Jewish Prayers From the Heart and Pen of Alden Solovy

On Making a Mistake

every-mistake-you-make-is-progressLike the Jewish prayers said upon eating bread or lighting Sabbath candles, this is to be said upon making a mistake. This isn’t just about forgiveness. It’s about finding the holiness, the healing and the beauty in the moments after making a mistake. It’s about elevating a mistake into an act of wisdom, charity and love. This prayer can be used as a meditation during the Hebrew month of Elul. To listen along as you read, click on the triangle in the bar below. The text follows.

On Making a Mistake
G-d of realms above and realms below,
Of justice and mercy,
Grant me the understanding that my mistakes
Are teachers and guides,
Pointing me in the direction of my best self,
Leading me toward a path of righteousness,
A path of charity,
A path of love.

Redeemer of Israel,
Bless my mistakes with the power to teach.
Remove the potential for harm.
Give me the strength and wisdom to amend my ways,
To seek forgiveness and live by my ideals
Guided by Your word.

Blessed are You, who reveals the path of righteousness.

© 2010 Alden Solovy and www.tobendlight.com. All rights reserved.

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Photo Source: Daily Positive Quotes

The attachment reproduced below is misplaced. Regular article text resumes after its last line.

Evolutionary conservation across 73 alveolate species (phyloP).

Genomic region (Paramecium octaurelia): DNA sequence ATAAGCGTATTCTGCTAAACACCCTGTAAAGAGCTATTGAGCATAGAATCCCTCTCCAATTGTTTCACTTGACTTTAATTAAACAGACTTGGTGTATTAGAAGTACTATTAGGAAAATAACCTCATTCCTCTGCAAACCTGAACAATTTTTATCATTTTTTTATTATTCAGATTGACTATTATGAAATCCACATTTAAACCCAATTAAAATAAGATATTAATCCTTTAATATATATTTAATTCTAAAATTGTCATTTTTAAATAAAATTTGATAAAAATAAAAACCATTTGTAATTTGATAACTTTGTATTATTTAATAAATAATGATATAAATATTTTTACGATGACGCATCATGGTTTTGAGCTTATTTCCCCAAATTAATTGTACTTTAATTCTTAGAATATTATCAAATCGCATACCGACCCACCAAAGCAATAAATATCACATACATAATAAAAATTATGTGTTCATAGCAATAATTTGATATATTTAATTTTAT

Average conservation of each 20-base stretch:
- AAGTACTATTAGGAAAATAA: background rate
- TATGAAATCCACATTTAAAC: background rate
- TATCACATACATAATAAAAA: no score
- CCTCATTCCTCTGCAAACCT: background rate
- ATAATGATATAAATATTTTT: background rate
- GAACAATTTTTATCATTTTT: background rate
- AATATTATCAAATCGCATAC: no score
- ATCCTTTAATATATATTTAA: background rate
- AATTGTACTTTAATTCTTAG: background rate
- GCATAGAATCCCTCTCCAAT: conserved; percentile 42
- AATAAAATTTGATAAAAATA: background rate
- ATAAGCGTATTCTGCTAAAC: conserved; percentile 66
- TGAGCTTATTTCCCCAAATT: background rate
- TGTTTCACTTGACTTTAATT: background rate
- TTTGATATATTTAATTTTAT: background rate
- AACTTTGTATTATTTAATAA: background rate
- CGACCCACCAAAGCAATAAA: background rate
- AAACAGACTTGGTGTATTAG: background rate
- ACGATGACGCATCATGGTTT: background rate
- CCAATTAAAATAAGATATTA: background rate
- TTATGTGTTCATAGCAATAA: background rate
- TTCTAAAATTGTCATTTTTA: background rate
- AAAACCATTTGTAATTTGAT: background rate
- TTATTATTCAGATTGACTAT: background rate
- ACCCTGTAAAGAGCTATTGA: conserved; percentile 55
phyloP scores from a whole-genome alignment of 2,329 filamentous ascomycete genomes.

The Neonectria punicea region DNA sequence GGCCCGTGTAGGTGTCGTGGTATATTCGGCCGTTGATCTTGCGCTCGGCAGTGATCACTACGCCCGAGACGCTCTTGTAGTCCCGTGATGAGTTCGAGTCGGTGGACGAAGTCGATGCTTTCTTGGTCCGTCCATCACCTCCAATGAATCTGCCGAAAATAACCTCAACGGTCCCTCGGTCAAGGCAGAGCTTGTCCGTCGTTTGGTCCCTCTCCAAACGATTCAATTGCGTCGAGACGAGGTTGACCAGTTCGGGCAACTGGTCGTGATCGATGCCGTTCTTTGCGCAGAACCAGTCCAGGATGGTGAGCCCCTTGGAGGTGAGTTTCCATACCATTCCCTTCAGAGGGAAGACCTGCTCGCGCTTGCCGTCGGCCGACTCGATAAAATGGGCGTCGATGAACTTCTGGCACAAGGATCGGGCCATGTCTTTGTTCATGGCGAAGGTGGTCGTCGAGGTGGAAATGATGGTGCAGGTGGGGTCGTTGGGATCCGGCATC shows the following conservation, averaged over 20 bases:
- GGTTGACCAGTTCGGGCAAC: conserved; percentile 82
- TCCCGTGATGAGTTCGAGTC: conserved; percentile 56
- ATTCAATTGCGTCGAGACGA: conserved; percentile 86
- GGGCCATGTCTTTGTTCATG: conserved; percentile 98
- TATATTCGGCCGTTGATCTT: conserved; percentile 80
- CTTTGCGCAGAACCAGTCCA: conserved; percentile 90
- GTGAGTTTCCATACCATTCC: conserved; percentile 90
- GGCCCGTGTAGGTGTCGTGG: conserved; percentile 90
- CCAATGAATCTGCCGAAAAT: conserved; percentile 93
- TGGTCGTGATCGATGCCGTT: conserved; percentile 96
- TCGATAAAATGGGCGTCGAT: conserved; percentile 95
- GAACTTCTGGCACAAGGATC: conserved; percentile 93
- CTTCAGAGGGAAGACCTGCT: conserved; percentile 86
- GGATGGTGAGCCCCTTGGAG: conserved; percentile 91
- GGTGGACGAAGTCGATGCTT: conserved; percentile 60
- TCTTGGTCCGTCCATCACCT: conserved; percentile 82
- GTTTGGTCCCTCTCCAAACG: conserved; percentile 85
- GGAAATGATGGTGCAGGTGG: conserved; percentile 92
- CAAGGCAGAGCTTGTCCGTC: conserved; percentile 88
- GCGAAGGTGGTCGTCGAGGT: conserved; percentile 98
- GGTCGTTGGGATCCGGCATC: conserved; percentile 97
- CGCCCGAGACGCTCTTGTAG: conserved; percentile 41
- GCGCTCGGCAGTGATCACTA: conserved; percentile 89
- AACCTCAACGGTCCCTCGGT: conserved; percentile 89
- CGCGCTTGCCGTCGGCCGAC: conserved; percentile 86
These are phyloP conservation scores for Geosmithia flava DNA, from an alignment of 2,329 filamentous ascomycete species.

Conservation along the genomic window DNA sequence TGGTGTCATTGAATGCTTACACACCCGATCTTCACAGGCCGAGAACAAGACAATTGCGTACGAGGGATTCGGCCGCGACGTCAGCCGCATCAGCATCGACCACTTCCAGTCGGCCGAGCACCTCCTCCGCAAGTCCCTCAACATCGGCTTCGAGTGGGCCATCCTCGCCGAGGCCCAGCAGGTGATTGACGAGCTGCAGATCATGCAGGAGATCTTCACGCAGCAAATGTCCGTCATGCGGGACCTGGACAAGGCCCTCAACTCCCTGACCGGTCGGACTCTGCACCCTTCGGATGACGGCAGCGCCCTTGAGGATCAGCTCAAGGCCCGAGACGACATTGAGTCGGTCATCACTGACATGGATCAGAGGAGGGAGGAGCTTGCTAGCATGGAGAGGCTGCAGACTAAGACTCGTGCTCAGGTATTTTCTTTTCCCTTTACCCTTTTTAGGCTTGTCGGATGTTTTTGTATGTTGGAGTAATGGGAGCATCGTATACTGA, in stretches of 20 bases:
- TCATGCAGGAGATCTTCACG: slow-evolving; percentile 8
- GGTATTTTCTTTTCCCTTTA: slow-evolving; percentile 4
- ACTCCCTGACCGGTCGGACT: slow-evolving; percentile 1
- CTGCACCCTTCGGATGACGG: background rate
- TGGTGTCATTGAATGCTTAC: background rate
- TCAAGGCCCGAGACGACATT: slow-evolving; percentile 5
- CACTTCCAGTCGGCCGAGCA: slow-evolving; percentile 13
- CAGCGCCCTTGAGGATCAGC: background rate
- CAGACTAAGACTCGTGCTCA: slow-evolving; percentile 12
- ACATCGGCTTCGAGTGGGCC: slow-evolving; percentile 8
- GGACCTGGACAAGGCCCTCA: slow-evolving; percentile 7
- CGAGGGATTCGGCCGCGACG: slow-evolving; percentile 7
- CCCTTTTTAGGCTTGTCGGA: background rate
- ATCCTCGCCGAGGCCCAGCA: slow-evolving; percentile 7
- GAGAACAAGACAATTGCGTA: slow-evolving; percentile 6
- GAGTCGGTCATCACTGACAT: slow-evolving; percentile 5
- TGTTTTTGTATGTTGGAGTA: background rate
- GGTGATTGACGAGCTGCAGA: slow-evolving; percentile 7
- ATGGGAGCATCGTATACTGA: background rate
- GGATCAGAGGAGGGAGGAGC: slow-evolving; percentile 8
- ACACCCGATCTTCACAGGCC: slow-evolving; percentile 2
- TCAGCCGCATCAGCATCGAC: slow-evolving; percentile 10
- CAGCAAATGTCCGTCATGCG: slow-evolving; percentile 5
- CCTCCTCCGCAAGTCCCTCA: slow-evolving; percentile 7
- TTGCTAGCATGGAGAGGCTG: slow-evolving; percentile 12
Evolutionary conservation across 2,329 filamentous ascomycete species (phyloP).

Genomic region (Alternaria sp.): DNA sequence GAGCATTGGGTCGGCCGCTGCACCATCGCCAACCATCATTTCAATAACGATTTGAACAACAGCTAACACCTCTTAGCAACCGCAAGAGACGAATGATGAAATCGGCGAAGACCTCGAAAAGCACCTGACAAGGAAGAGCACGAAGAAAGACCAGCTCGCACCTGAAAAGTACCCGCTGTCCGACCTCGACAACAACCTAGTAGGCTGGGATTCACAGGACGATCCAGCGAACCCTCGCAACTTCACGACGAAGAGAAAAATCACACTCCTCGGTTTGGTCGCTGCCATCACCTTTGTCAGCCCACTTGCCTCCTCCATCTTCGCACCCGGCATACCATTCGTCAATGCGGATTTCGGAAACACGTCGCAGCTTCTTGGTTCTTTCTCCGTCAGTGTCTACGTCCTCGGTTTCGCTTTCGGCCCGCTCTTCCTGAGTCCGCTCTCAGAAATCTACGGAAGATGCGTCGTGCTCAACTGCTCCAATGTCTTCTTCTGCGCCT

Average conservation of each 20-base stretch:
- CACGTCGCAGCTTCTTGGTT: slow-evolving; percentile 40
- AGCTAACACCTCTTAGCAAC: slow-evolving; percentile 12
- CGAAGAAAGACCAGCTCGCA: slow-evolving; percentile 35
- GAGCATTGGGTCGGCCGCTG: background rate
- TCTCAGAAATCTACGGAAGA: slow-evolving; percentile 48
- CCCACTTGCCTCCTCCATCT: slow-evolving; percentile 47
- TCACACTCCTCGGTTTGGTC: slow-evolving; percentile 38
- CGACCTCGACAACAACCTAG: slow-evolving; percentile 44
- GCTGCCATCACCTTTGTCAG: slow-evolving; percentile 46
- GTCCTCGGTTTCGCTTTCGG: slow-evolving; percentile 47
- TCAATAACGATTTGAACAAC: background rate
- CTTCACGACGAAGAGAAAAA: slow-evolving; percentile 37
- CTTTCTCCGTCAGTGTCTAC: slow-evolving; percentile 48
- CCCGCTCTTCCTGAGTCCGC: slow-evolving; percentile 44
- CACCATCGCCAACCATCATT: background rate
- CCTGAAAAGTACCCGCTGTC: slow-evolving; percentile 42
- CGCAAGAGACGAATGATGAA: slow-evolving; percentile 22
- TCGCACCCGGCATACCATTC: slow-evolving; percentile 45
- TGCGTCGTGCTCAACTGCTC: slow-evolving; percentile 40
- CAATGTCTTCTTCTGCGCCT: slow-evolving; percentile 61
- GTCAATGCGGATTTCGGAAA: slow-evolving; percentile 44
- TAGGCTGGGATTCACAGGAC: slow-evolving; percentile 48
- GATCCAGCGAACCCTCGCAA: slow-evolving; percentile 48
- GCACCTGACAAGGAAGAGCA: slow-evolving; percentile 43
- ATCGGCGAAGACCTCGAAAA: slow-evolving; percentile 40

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4 Responses to “On Making a Mistake”

  1. Irwin Keller

    Lovely. I like this one a lot, Alden. (If I were someone who made mistakes, I’d be sure to use this. Oh well.)

    Reply
    • tobendlight

      Thanks, Irwin. There’s a lot packed into this short prayer. (I am, however, someone who needs this prayer pretty much daily.)

      Reply
  2. tobendlight

    Here’s a teaching from my friend Michael Slater, which he posted on my Facebook page in the name of his brother, Rabbi Jonathan Slater. I’ve reposted it here with minor edits, and with Michael’s permission:

    This reminds me of a chasidic understanding of the line “Shiviti Adonai l’negdi tamid” which I learned from my brother Rabbi Jonathan Slater. The traditional understanding of the phrase is “I place Adonai before me always.” The play on words is that “Shiviti” sounds like the word “shaveh,” which implies a comparison. That which is “neged” or “l’negdi” is in opposition to me as much as it means opposite or in front of me. So, whatever is in opposition to or hindering me is likened to Adonai. God is there in the stumbling blocks as much as in the successes of life.

    Reply

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